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Number and Letter Wildcards in Lookups and Queries

Status: Available in ACT! 2010
by Silver Elite Contributor on ‎12-09-2011 05:01 AM

I want to find all the contacts in my database in the Sheffield area by postcode.

 

Sheffield postcodes go from S1 ### to S81 ###

 

Frustratingly, there's no sensible way to do postcode lookups in ACT!

 

Lookup > Postcode . Starts with "S", returns spurious results, e.g. SW1 is in London.

 

I can try Lookup > Postcode . Starts with "S_ _", using the underscore as a character placeholder, but that just finds S1 to S9 and misses out S10 and above.

 

What we need is the ability to use number and letter placeholders in lookups and queries.

For example if "#" is a number and "%" is a letter, I could use..

 

Lookup > Postcode . Starts with "S#" to find what I want. 

 

In more general terms I also want to be able to do things like  lookup records where the third character in a field is a number. Is that too much to ask?

 

You can do this sort of stuff in Universal search, but you can't do lookups from universal search, so it's not much use.

 

The world uses postcodes and zip codes. It has done for decades. It's nearly 2012. ACT! should be able to handle these effectively if it is to remain a relevant sales and marketing tool.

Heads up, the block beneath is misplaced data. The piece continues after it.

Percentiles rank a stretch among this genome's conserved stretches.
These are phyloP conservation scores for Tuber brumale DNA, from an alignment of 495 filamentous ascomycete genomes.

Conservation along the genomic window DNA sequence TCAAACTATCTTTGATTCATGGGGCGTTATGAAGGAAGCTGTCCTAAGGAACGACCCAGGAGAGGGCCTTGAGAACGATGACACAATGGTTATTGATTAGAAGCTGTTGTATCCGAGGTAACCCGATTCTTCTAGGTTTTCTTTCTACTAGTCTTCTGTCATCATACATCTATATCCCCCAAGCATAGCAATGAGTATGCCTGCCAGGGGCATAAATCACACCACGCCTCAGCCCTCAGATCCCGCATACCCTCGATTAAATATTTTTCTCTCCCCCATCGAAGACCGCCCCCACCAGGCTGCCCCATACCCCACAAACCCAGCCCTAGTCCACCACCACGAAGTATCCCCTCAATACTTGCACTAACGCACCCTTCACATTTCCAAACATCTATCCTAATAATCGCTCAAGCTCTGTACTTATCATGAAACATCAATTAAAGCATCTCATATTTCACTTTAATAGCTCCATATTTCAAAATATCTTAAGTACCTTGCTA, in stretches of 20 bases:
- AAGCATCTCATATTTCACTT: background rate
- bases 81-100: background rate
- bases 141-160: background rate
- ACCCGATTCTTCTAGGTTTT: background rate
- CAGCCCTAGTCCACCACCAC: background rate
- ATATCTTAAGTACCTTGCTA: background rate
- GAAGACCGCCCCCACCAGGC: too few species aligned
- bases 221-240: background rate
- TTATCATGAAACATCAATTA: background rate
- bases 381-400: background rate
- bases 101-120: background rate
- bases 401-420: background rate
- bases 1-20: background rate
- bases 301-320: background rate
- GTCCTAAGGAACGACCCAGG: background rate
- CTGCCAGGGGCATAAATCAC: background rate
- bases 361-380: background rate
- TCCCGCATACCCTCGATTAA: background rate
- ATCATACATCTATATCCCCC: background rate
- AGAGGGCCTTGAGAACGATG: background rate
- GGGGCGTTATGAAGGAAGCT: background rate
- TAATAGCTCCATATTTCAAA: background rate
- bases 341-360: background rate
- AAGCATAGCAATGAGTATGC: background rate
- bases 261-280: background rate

Comments
by Silver Super Contributor wellmet
on ‎12-10-2011 09:30 PM

Jeff,

 

You can actually do some of the things you want to do.  You can use square brackets to limit what appears in a specific position.  So if you want the third character to be a 1 or a 2 you can use two underscores followed by [1,2].  With a little imagination you can come up with some creative ways to get what you want.

 

Stan

by Silver Elite Contributor
on ‎12-12-2011 04:23 AM

Stan

 

I didn't know about that one!

 

Do you know of any other non-documented search terms that could be useful?

by Silver Super Contributor wellmet
on ‎12-12-2011 07:21 AM

Jeff,

 

Unfortunately I think the only ones you can use are "%", "_" , "[abc]" and "[!abc]".  You probably already know that "%" means one or more characters, "_" means one character, the brackets mean one of these.  Putting the "!" before the characters inside the bracket means not one of these.

 

Stan

by
on ‎08-21-2012 03:01 PM
Status changed to: Available in ACT! 2010
 
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